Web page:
Once upon a time if a rich family had a talentless son, they’d offload them to the church, brewing or the army. None of them needed skill or brainpower but brewing, like drug dealing and for the same reasons, always paid well The church was a pleasant niche for the unimaginative and provided a the house that the offspring would never be able to buy for himself. And the army, just do what your sergeant suggests while pretending it was your decision.
I’ve just been looking at a few pictures from Brooklyn Beckham’s coffee table book and it occurred to me – la plus ca change, le plus c’est le meme chose. If you have a child of whom you don’t expect very much you set them up in a job that requires little or no skill or where someone else supplies the skill. experience and artistry .
Photography is the new brewing, church or army. It is perfect for modern rich celebrity families because everyone knows that photographers can earn a lot of dosh. So when their kid appears in nightclubs and on yachts or in holiday destinations they could never afford for themselves – they earned it from photography. Actually, their parents give them the money, so the photography is a sort of social money laundering.
Remember Prince Andrew? He became a photographer. Air Miles Andy, the Prince of Pork and the spare heir. He said at the time that he had no ambition to become an Ansel Adams or Norman Parkinson. That’s one ambition he achieved, then.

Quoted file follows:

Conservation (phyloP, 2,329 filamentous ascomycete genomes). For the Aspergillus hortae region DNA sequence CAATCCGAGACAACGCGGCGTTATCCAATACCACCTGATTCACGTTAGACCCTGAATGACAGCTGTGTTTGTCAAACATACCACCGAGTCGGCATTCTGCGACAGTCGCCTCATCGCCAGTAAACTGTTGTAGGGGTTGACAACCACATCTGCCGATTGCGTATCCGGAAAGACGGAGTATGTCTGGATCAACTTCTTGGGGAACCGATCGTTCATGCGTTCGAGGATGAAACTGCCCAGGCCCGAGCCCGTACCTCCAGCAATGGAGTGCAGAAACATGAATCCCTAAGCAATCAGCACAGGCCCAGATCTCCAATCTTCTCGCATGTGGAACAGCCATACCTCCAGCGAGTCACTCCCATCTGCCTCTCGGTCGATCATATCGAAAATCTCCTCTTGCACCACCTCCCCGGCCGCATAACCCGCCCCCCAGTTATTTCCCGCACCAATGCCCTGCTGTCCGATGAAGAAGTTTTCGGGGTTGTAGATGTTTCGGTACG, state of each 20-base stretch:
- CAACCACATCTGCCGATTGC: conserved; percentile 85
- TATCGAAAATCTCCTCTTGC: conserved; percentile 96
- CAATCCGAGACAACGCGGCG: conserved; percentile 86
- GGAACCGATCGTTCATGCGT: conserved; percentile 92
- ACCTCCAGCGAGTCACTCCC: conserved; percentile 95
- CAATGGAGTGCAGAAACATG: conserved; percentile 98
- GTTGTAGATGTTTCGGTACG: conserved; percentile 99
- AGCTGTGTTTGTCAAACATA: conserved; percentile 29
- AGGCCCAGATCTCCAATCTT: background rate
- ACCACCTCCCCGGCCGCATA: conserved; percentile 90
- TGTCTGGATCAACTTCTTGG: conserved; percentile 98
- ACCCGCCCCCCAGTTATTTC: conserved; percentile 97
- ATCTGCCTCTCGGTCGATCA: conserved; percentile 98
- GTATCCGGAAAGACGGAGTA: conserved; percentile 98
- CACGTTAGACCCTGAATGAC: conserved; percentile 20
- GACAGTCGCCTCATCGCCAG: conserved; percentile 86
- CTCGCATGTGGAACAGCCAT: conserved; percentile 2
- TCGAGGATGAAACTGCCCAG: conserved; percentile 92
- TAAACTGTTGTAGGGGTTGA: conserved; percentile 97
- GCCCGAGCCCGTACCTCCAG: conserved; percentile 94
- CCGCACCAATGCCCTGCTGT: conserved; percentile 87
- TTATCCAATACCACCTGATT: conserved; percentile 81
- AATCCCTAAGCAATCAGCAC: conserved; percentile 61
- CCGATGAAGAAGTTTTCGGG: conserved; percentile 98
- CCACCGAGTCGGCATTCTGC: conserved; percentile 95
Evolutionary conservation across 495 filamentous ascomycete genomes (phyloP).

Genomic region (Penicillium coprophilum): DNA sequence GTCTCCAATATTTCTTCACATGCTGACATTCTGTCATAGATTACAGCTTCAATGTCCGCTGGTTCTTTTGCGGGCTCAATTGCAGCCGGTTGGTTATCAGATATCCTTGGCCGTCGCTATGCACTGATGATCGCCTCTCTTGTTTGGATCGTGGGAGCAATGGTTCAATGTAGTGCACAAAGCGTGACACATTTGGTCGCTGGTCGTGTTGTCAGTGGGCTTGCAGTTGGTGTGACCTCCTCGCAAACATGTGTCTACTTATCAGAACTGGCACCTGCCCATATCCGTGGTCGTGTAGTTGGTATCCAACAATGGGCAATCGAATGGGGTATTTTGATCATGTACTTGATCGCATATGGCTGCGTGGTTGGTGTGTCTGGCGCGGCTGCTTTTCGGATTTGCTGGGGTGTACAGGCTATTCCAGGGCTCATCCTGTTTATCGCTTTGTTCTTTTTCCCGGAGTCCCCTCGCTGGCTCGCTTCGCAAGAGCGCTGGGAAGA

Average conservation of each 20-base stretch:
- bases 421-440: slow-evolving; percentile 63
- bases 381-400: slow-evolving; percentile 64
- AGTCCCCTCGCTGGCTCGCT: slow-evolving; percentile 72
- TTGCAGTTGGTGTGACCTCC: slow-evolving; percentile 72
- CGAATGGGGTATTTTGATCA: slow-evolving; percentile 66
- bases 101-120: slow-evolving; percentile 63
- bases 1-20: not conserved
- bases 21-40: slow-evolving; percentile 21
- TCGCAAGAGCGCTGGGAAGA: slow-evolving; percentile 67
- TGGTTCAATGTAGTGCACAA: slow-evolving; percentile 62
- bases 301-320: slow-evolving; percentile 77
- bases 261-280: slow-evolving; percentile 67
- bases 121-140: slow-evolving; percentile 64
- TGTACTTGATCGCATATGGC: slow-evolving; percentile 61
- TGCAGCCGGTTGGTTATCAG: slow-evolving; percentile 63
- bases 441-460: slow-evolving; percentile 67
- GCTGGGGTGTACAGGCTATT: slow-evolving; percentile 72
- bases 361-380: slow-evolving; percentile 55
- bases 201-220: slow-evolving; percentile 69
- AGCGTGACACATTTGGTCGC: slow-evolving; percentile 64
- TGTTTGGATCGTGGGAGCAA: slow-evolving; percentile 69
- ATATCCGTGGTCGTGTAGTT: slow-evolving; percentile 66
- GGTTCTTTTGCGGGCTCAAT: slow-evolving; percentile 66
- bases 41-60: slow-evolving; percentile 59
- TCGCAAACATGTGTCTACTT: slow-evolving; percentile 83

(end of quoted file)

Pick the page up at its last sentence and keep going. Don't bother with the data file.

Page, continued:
In a spirit of reason, I come to praise Brooklyn, not bury him. But there’s a problem. His pictures are not up to praise. They aren’t pictures. They are snaps taken by someone who is trying too hard not to take snaps. They aren’t ‘What I see’ as the book title pompously implies because he hasn’t seen anything. He has just looked and pressed the shutter button. Looking is not seeing.
Snaps are great. I love them. Snaps are of people and places we love. They are shot in their millions and they have value because they are honest. They aren’t ‘What I See’, they are ‘What I Love’. The family dog shot from human eye level is a snapshot. If you want to photograph a dog or any animate being in an interesting way, get down to the animal’s eye level. Their eyes are the window to their souls too. But a snapshooter knows the family dog already. It’s his or her dog and the simple unthought snap is an expression of love. it is honest.
Brooklyn’s pictures don’t express anything. They are an immature attempt to convince you he is something he is not. I’d have been much more impressed with a book unashamedly made up of snapshots. His dad picking his nose. His mum not posing. He has no photographic experience but he has access to people others don’t. He should have used it. Then his book would at least have been interesting.
As it is, I think he is the loser and in a way, I feel sorry for him. Who doesn’t remember, at 16 or 17 years old, that burning hunger for something yet to be achieved. That first proper professional grown up camera and – dream on, kiddo, it’ll be a long time – that first by-line. if you were a press photographer, the first job on Fleet street, a magazine, a commission from the Mail or Der stern. Meeting your heroes, the people you wanted to be, who had achieved all you dreamed of. And the step by step achievement of those dreams.